Majority Support For “Path To Citizenship” For Illegal Immigrants
A new poll indicates that most Americans, including most Republicans, support allowing people in the country illegally to normalize their status and, eventually, become citizens:
Nearly two-thirds of Americans favor giving illegal immigrants in the country an opportunity for legal status with a path to citizenship, according to a poll published Thursday by the Public Religion Research Institute and the Brookings Institution. Support for an earned path to citizenship for those immigrants came from 71 percent of Democrats and also a majority, 53 percent, of Republicans, the poll found.
The option that drew the least support in the poll was legal residency for illegal immigrants with no path to citizenship: only 14 percent of Americans favored that approach. A larger minority, about 21 percent, said illegal immigrants should be identified by the authorities and deported.
As Republicans have been searching with fresh intensity in recent weeks for a new approach to the divisive issue of immigration, the poll provides potentially heartening information to lawmakers who have urged the party to support overhaul legislation that would eventually allow illegal immigrants to become citizens.
The poll is notable because of the large size of its sample. The results are based on bilingual landline and cellphone interviews between Jan. 28 and Feb. 24 with 4,465 adults in the continental United States. (The margin of error is plus or minus two percentage points.) The Public Religion Research Institute is a nonpartisan research organization that focuses on religion and politics. The Brookings Institution, which is also nonpartisan, conducts research on public policy issues.
Majorities of all religious groups in the poll supported giving earned citizenship to immigrants in the country illegally, but support was especially strong among Hispanics, with 74 percent of Hispanic Catholics and 71 percent of Hispanic Protestants favoring that proposal.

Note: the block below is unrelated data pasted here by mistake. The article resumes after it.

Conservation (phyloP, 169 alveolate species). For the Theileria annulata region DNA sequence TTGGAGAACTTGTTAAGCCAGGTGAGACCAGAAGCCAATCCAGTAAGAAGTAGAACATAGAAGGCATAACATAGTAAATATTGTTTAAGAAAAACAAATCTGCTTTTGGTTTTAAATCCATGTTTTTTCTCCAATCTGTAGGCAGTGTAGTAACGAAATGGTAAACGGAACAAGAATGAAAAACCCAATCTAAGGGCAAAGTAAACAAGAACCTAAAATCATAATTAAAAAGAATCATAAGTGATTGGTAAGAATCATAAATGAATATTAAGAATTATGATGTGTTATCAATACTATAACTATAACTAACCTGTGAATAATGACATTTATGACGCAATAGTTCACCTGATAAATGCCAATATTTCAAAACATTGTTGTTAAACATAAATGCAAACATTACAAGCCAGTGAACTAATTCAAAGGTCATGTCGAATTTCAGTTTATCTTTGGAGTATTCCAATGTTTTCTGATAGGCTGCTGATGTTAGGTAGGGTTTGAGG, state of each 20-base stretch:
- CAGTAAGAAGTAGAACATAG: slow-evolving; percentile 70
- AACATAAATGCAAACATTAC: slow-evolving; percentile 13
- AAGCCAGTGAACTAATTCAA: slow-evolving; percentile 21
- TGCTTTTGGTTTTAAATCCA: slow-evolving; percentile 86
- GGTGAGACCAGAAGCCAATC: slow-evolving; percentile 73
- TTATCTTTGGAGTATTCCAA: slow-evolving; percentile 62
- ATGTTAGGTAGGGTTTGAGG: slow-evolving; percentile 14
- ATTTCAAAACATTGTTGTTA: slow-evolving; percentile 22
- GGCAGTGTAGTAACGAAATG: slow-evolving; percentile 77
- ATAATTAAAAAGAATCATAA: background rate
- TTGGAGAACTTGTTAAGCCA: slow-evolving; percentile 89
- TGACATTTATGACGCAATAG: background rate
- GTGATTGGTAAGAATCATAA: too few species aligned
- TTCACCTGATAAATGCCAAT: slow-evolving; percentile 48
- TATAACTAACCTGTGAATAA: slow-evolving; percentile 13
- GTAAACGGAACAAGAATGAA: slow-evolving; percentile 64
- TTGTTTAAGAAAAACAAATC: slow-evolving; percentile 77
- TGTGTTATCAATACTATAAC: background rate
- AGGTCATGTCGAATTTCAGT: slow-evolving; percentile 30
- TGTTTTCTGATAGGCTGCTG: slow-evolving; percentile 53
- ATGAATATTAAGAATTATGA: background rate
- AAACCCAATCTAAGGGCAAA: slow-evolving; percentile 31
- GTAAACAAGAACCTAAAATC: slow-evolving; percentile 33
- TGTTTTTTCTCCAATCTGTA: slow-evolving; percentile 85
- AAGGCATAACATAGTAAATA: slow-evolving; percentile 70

Support for the citizenship option was also strong among black Protestants, 71 percent, and Jewish Americans, with 67 percent. A majority, 56 percent, of white evangelical Protestants, the most conservative group in the poll, also favored offering citizenship to illegal immigrants after they met certain requirements.
Nearly half of Americans, 45 percent, said the Republican Party had been hurt in recent elections by its positions on immigration, while only 7 percent of Americans thought the party had been helped by its views. In the presidential race last year, the Republican candidate, Mitt Romney, supported a strategy of “self-deportation,” which would have made life so difficult in the United States for illegal immigrants that they would feel forced to leave on their own.
From the poll itself:
More than 7-in-10 (71%) Democrats, nearly two-thirds (64%) of independents, and a majority (53%) of Republicans favor an earned path to citizenship. Similar numbers of Democrats (13%), independents (14%), and Republicans (13%) favor a path to legal residency, but not citizenship. Meanwhile, 13% of Democrats, 21% of independents, and 32% of Republicans favor deportation.
One wonders if Congress will pay attention to this.